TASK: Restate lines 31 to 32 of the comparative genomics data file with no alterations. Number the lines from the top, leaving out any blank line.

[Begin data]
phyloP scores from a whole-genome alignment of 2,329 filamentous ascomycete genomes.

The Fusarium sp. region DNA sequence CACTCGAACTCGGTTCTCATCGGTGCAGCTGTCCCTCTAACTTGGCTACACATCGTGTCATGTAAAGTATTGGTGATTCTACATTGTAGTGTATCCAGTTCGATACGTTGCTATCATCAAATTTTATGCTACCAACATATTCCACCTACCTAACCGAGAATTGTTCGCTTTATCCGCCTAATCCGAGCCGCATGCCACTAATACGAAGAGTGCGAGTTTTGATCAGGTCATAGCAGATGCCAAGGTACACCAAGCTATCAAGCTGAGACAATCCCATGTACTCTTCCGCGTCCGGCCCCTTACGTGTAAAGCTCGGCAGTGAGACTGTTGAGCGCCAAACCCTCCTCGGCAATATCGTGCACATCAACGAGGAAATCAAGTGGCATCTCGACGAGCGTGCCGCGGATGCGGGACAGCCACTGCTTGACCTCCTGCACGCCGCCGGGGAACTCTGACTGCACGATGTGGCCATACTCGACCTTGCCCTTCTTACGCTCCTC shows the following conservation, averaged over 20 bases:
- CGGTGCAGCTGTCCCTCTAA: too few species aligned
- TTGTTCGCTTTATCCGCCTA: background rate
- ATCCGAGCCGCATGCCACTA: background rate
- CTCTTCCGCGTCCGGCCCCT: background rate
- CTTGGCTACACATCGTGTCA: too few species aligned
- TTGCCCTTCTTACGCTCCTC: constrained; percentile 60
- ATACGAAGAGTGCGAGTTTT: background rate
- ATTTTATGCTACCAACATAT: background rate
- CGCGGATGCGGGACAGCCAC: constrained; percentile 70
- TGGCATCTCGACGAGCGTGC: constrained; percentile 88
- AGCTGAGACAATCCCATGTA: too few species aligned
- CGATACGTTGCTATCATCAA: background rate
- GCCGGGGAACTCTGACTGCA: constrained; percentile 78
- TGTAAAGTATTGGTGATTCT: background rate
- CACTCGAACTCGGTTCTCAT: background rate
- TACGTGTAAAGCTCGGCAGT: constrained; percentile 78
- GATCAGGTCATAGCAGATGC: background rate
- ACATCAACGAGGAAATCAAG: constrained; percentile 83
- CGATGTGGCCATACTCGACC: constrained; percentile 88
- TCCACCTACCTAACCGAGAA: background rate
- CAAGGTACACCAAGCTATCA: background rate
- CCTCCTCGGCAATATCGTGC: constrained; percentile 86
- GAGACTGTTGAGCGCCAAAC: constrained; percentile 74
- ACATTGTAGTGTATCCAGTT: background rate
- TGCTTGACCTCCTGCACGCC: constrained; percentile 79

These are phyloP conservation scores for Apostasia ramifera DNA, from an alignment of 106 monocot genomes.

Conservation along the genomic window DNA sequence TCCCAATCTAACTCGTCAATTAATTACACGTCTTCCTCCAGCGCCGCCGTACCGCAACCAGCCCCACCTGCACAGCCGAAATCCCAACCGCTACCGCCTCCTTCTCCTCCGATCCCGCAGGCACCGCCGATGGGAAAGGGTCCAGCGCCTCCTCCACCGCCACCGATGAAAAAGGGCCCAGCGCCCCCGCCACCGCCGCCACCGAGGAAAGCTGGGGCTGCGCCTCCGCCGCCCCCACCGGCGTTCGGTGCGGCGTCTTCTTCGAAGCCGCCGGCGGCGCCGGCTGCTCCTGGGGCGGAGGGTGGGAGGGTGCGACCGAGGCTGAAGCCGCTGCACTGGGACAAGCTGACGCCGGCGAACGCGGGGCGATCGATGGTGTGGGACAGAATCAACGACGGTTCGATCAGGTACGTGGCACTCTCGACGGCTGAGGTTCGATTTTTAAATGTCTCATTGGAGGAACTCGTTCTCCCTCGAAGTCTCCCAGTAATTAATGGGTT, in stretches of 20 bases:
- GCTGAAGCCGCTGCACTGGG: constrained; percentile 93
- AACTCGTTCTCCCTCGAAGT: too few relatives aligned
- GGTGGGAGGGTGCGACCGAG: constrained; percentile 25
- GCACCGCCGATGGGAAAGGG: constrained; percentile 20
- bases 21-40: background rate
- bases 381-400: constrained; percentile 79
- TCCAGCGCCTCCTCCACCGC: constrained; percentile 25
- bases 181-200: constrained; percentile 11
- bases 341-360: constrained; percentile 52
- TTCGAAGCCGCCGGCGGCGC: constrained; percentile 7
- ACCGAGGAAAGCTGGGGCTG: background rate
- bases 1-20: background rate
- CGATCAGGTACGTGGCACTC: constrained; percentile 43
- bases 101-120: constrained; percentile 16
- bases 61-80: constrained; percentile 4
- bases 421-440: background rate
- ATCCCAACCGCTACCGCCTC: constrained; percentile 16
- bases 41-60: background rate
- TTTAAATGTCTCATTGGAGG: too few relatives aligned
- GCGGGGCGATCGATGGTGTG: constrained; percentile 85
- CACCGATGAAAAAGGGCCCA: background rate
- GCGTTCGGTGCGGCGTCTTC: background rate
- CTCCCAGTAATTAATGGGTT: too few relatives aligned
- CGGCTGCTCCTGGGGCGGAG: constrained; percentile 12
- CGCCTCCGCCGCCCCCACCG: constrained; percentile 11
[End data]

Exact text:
- AACTCGTTCTCCCTCGAAGT: too few relatives aligned
- GGTGGGAGGGTGCGACCGAG: constrained; percentile 25